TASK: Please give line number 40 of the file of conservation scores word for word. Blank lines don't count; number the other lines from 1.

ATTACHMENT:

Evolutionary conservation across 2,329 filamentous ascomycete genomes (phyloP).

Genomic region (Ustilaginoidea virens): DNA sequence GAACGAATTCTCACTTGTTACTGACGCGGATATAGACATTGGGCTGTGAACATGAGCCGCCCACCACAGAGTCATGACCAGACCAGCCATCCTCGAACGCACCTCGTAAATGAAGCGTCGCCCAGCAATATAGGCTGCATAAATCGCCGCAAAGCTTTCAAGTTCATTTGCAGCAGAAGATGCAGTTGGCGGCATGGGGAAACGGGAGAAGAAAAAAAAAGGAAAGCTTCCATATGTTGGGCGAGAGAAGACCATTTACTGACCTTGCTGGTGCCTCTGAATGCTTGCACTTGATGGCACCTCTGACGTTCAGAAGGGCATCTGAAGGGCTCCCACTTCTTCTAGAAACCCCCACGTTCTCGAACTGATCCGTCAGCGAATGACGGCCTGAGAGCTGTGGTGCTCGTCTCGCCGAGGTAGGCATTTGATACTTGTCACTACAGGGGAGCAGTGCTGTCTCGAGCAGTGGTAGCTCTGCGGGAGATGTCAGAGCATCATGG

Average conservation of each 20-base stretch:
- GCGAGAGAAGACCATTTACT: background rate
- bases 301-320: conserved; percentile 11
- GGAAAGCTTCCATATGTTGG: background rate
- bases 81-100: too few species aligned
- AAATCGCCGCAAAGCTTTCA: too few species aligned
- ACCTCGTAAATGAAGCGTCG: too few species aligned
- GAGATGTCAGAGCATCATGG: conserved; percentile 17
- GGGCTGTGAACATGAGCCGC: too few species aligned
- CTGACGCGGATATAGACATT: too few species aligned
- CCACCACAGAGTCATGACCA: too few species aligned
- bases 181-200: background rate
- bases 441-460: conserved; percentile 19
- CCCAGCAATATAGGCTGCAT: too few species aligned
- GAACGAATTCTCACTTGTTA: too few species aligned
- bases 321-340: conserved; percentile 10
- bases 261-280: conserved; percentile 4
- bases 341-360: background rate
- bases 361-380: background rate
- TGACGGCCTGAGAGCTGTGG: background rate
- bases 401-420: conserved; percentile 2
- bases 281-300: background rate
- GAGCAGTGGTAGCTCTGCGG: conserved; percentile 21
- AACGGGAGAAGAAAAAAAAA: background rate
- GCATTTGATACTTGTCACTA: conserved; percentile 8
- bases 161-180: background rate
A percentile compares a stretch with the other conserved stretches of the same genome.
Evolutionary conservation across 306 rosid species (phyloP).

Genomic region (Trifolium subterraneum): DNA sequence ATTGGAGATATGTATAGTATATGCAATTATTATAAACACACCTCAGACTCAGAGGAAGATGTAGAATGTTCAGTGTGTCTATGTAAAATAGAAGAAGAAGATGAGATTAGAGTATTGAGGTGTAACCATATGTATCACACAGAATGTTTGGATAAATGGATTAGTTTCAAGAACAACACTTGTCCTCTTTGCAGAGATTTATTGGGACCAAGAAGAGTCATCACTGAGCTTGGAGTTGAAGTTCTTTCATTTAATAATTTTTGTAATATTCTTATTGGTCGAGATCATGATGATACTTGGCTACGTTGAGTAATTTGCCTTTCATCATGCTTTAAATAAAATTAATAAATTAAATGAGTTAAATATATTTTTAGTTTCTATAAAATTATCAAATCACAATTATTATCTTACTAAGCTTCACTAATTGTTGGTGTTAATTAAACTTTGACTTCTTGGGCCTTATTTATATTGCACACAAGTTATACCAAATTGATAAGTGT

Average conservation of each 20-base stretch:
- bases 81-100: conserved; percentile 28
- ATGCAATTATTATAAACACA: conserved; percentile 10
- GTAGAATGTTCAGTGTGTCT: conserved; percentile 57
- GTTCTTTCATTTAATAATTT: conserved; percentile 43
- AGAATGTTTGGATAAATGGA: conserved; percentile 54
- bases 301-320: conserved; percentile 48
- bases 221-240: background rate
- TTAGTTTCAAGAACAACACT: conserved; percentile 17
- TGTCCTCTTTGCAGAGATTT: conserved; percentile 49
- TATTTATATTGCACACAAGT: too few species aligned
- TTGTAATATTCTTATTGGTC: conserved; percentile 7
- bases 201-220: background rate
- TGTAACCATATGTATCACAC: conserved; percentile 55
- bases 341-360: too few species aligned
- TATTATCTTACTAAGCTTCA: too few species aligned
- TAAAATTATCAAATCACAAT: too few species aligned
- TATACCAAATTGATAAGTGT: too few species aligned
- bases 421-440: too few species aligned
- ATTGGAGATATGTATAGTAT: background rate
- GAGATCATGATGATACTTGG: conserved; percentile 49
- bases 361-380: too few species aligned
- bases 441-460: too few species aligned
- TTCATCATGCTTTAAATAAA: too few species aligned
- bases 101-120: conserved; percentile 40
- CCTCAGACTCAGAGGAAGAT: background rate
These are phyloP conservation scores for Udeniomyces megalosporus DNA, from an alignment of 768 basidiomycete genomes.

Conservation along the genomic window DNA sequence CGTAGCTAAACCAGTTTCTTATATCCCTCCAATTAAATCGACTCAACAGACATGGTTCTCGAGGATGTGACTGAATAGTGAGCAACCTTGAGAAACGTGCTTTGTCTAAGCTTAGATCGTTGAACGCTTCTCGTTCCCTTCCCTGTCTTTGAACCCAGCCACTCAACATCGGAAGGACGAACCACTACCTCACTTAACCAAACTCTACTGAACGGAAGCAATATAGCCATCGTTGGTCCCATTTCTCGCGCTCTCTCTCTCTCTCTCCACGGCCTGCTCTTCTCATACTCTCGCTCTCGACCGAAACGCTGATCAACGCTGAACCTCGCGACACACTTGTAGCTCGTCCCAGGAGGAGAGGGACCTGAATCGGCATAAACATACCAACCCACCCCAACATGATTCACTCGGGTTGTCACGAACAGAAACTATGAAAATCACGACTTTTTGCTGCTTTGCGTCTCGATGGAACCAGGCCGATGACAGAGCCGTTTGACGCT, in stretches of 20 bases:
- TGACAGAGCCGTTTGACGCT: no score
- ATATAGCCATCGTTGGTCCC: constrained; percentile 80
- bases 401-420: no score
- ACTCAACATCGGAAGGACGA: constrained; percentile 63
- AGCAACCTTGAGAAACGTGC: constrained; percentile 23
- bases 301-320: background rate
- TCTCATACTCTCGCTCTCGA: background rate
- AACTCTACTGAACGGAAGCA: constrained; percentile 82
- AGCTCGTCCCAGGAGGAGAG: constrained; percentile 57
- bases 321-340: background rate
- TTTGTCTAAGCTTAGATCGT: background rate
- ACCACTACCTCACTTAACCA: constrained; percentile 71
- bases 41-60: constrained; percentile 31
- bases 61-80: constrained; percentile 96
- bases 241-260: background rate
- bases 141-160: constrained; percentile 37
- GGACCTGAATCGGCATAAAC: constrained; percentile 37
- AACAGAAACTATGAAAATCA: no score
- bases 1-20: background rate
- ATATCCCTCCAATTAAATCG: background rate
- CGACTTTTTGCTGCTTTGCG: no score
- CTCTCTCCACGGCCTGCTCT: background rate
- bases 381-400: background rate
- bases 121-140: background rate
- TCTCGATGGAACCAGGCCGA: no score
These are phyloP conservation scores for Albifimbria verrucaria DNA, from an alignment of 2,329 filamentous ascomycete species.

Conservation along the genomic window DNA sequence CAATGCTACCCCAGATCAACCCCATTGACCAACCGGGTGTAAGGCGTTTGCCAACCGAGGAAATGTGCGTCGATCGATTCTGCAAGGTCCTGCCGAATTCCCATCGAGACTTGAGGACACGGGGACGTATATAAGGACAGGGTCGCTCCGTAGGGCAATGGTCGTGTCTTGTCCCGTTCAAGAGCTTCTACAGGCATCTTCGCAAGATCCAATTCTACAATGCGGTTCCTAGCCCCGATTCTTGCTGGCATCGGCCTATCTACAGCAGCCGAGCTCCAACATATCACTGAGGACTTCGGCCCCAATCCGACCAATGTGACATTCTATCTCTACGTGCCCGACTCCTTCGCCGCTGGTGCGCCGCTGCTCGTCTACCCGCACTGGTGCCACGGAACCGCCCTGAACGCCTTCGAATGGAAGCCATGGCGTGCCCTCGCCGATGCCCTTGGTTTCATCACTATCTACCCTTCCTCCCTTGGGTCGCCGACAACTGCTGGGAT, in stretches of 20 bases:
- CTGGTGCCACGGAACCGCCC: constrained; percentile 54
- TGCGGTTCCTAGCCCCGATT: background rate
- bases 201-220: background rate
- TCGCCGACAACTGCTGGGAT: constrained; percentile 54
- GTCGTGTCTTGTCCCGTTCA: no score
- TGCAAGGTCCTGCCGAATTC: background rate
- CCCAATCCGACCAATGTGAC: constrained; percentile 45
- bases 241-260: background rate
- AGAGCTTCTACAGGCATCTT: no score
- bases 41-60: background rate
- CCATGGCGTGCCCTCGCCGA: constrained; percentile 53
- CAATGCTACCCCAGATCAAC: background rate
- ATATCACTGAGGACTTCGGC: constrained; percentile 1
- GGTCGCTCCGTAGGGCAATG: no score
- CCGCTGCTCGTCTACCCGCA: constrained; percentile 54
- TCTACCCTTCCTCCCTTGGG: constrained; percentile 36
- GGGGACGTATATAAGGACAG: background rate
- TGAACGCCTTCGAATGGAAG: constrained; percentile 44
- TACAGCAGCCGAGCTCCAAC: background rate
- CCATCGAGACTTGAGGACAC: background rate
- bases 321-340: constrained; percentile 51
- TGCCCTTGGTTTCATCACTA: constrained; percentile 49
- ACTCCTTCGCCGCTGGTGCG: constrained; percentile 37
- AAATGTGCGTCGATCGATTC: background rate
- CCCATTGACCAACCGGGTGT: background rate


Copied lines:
- TTAGTTTCAAGAACAACACT: conserved; percentile 17